This one doesn’t really teach grammar rules contrary to its app version. Instead, it focuses on true bilingual stories featuring Latino characters. It’s recommended for intermediate learners.
I think that this is the second-best Spanish podcast available out there. You can already notice it with their professional-sounding intro. They already have 200+ episodes since their humble beginnings in 2008, and I already learned a lot from them.
They teach everything a newbie needs to know. Though as the seasons progress, the level of Spanish also gets harder.
Although the main presenter is based in Scotland, he has native-like command of Spanish.
Per the podcast title, the news coverage is mostly Spain and Europe where the presenters speak in slow Spanish. Not literally slow, but controlled and understandable. No more machine guns! There are two levels of this podcast: intermediate and advanced.
Like its European edition, the presenters speak in slow Spanish. Their news mostly focuses on Latin America and its culture. Unlike the other one, all levels from beginner to advanced are covered.
This one is a podcast by a couple based in the United Kingdom. It’s a bit slow for my liking and not that comprehensive, but I have to train my ears to the sounds of the language.
The variety of Spanish being used is from Colombia.
This is also a bit dated but still useful.
The presenters speak with an accent from Madrid. They also give tips to learners to sound like native Spanish speakers.
Yes, you read it right! There’s a Spanish podcast for Filipinos — the first time ever. I’m not sure where is the presenter based, but he is really a Filipino.
He doesn’t teach grammar rules in this podcast, but he plays useful clips. It’s fine for intermediate learners. However, it can be improved.
Released in 2018, the podcast has 24 episodes only. I wish that the presenter came back to record more.
Update: the podcast is no longer available.
This is by far the best ever Spanish podcast you have to listen to right now.
Mihalis Eleftheriou, the founder, discusses grammar rules innovatively and refreshingly in 90+ episodes. I found the lessons very enlightening because there are some grammar rules I can’t really understand no matter what I do.
And by the way, it’s all free.
This method is the most difficult but engaging one to learn Spanish. It may not teach you the grammar rules, but it will train your ears to pick up words.
For the last two years, I’ve been listening to a lot of Latin and Spanish bands/musicians. Some of my favorites are Morat, Sebastián Yatra, Alvaro Soler, and Rosalía. Although I hate its vulgar content, I also listen to reggaeton.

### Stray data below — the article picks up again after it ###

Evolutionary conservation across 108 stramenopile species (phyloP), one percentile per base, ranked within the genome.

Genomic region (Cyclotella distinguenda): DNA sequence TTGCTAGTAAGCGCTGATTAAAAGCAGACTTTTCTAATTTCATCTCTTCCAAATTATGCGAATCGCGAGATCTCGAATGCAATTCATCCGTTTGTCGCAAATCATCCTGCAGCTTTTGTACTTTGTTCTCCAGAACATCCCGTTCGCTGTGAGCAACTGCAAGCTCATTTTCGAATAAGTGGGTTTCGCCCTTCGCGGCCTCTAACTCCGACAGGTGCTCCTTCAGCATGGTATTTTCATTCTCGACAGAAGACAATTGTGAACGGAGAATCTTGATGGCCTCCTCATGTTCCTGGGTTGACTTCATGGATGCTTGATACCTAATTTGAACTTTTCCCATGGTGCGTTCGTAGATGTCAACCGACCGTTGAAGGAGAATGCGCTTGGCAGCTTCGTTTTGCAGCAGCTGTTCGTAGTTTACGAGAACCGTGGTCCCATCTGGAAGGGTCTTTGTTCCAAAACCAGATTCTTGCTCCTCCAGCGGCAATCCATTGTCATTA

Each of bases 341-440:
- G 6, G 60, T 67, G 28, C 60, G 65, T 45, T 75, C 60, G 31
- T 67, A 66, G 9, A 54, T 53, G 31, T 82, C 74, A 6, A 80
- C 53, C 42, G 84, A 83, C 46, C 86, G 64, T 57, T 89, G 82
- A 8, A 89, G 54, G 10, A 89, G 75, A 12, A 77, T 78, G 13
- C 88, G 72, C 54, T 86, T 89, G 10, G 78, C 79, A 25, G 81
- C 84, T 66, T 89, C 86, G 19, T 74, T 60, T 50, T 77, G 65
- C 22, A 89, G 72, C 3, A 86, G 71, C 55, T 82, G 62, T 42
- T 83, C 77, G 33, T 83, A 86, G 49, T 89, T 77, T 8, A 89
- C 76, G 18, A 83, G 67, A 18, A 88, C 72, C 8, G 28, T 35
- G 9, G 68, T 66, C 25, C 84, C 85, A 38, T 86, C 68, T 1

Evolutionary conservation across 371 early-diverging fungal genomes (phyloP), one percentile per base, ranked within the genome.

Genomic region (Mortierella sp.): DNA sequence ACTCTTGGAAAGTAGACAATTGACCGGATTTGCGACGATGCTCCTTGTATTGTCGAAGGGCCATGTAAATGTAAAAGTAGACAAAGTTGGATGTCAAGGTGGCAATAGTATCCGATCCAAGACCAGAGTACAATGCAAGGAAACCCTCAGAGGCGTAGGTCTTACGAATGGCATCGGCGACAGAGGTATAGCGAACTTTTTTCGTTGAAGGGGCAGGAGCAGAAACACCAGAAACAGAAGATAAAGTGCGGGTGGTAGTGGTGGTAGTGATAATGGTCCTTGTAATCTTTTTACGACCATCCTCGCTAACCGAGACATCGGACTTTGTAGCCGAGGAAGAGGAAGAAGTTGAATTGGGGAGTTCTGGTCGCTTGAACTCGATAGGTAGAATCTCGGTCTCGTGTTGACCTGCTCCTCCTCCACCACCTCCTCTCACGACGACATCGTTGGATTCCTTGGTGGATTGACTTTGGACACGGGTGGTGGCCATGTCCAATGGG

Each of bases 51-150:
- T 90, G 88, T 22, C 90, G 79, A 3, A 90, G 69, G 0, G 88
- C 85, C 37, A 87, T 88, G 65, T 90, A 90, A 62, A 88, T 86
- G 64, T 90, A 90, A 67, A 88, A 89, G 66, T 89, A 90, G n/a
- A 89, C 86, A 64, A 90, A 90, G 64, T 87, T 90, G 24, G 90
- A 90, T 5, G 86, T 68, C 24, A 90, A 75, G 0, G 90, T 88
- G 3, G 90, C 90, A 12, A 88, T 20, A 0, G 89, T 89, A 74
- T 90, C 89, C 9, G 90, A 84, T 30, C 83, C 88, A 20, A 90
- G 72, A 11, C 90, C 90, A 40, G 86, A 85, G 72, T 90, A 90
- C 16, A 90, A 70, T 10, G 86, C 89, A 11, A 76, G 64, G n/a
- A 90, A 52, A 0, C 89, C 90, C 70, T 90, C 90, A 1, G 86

This method might be challenging for music lovers as well. Listening to songs in Spanish means not listening to songs in English for a long while.
It’s all grammar rules until it’s time to put things in action.
Part of language learning is consistently practicing it. But what if there’s no Spanish speakers in your area? How will you be able to practice what you learned?
Enter HelloTalk, an app that facilitates language conversation exchange with native Spanish speakers. If you’re a native English speaker, there are tons of “hispanohablantes” willing to talk to you.
The lure of the app is the text correction feature. When you make mistakes in your posts, the community will be there to correct you.
I’ve been using this app consistently to practice with Latinos and Spaniards. So far, I’ve already talked to a lot from Argentina, Bolivia, Chile, Colombia, Costa Rica, Dominican Republic, Ecuador, El Salvador, Guatemala, Honduras, México, Nicaragua, Panama, Paraguay, Puerto Rico, Spain, and Uruguay. Well, I consider myself a shy person, so this app is really golden. When I talk to the “hispanohablantes,” I really get fascinated by their beautiful accents.
Just a caveat for women out there. “Las mujeres” usually receive a lot of messages on this app, and like on other digital spaces, harassment is prevalent. Generally, it’s a safe community, but it doesn’t hurt to be careful as well.
Learning a language is not easy. It requires motivation, perseverance, and patience every day especially if you’re doing it alone. One of the things that I learned in this journey is that you must love the culture associated to your target language for you to easily learn it. In my case, I love Hispanic culture, and so I learned conversational Spanish in just six months.
If you’re learning Spanish, what resources do you use?
The future of Spanish in the Philippines looks grim. Although many of us expressed our intention to revive it, our collective effort is not enough.
There are currently 13 million Spanish-era documents sitting on the dusty shelves of the National Archives of the Philippines. The death of Spanish in the country robs us of the opportunity to piece together our history.